A bankruptcy filed too early could result in the loss of property, which otherwise might have been retained. A determination needs to be made regarding which Chapter of the bankruptcy code would serve the debtor best. In some cases, it might be more preferable to file a Chapter 13 versus a Chapter 7. It is possible that seeking protection from creditors using the provisions of the federal bankruptcy code will not be the best solution. There are other remedies available instead of filing for bankruptcy protection.

Mortgage Modification or Bankruptcy

A strategy we are finding among some individuals facing foreclosure is to file bankruptcy. Although this can be a good strategy, it can also work against the borrower if done at the wrong time. The timing in filing for bankruptcy protection is critical, as typically, new lenders will not enter into underwriting a mortgage before the bankruptcy is discharged. In addition, in bankruptcy, the promissory note portion of the loan is cancelled, but not the lien.
As such, the borrower loses a negotiating tool. A straight modification may prove to be a better option than bankruptcy in bringing down mortgage payments. A qualified attorney should be consulted before making any decisions regarding bankruptcy or loan modification.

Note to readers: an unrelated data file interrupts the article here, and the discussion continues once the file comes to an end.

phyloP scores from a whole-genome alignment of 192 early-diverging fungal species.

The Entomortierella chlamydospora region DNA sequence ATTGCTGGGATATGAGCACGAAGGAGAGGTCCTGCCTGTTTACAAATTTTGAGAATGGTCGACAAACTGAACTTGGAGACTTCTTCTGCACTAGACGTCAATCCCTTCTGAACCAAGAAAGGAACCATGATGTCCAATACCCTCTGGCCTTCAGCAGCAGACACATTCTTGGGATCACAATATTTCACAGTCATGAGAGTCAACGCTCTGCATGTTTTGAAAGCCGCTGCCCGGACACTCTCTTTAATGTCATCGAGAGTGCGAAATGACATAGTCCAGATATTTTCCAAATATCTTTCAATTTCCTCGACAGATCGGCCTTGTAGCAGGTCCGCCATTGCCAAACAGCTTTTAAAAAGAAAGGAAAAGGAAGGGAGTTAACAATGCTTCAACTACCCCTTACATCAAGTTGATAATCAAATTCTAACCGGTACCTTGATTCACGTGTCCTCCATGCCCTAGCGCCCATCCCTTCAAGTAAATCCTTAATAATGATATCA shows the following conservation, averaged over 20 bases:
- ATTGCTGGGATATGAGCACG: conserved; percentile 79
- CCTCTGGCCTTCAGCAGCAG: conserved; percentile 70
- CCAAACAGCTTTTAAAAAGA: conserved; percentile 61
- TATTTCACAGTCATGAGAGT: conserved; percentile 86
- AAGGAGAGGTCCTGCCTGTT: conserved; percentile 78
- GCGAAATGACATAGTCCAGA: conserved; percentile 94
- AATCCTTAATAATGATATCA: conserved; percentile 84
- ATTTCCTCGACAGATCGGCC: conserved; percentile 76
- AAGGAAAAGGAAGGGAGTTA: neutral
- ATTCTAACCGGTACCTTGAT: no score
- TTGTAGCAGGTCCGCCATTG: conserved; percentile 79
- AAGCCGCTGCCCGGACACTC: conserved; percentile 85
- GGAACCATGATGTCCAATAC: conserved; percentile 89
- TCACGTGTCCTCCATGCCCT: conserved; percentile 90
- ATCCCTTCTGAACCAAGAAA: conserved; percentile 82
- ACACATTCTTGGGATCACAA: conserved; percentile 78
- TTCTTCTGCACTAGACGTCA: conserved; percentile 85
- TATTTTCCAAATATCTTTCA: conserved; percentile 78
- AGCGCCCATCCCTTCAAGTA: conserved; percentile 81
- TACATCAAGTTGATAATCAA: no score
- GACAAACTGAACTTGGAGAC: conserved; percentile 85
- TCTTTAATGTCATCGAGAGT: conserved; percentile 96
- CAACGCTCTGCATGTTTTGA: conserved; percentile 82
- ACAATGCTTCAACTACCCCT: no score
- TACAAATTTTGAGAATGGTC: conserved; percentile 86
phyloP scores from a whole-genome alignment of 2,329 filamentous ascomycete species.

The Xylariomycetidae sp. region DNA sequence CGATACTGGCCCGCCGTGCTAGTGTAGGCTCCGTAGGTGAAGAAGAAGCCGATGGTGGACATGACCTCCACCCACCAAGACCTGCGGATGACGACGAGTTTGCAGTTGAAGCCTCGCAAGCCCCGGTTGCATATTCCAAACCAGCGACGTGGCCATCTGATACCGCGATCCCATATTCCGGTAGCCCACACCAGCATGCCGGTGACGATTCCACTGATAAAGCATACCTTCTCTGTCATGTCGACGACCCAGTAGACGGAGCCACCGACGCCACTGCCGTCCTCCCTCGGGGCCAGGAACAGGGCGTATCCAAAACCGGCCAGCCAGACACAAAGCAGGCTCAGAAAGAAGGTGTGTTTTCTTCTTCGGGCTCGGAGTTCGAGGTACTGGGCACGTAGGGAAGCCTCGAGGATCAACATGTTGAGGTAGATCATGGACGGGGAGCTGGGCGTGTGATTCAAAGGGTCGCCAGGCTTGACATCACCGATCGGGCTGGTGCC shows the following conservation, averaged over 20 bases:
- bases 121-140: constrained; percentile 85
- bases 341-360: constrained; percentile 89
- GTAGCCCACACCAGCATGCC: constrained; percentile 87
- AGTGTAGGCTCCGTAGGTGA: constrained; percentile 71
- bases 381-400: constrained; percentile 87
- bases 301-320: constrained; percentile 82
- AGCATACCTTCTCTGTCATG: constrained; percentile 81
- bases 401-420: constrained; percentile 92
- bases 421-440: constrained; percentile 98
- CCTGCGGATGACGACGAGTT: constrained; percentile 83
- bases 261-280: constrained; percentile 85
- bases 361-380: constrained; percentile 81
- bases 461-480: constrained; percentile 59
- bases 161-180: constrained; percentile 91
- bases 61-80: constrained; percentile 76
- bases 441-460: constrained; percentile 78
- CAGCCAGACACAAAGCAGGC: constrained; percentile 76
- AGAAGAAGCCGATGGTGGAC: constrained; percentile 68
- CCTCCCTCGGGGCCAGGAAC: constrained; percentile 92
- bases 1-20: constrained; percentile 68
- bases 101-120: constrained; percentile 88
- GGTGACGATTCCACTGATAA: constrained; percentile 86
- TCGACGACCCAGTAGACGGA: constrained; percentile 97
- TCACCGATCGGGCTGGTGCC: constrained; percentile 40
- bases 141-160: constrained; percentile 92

Chapter 7 versus Chapter 13

In determining the type of bankruptcy to file, the debtor will be subject to a “means test.” The test is used to determine if the debts can be paid off (typically a portion of the debts) using a structured repayment plan. Although the filer may want to discharge all their debts using the Chapter 7 provision of the bankruptcy code, they may not be eligible because their income for the past six months has been too high. Everyone’s circumstances are different and unique. It is important to consult an attorney who specializes in the handling of bankruptcies to receive the best advice.

New Debt Coming

If the candidate for bankruptcy knows that new and significant debt is in the near future, it would be wise to hold off on filing. Typically, a Chapter 7 bankruptcy only eliminates the debt you owe as of the filing date. Debts incurred after the filing date would be the debtors responsibility to pay. There are times when a bankruptcy case can be reopened to include debts that were not part of the original filing. However, it can be costly and whether the debts can be discharged will depend upon qualifying circumstances.

Seeking Legal Advice

Consumer debt and laws that protect individuals (and businesses) are complex, vast, and comprehensive. The federal government has Constitutionally established a mechanism, which helps consumers get a fresh start. In addition to federal laws, each state has provisions, which specifies how personal property and assets are treated and protected. Consumers should understand their rights regarding their property. It is to the advantage of all consumers to understand what creditors (including collection agencies) can “say” or “do.”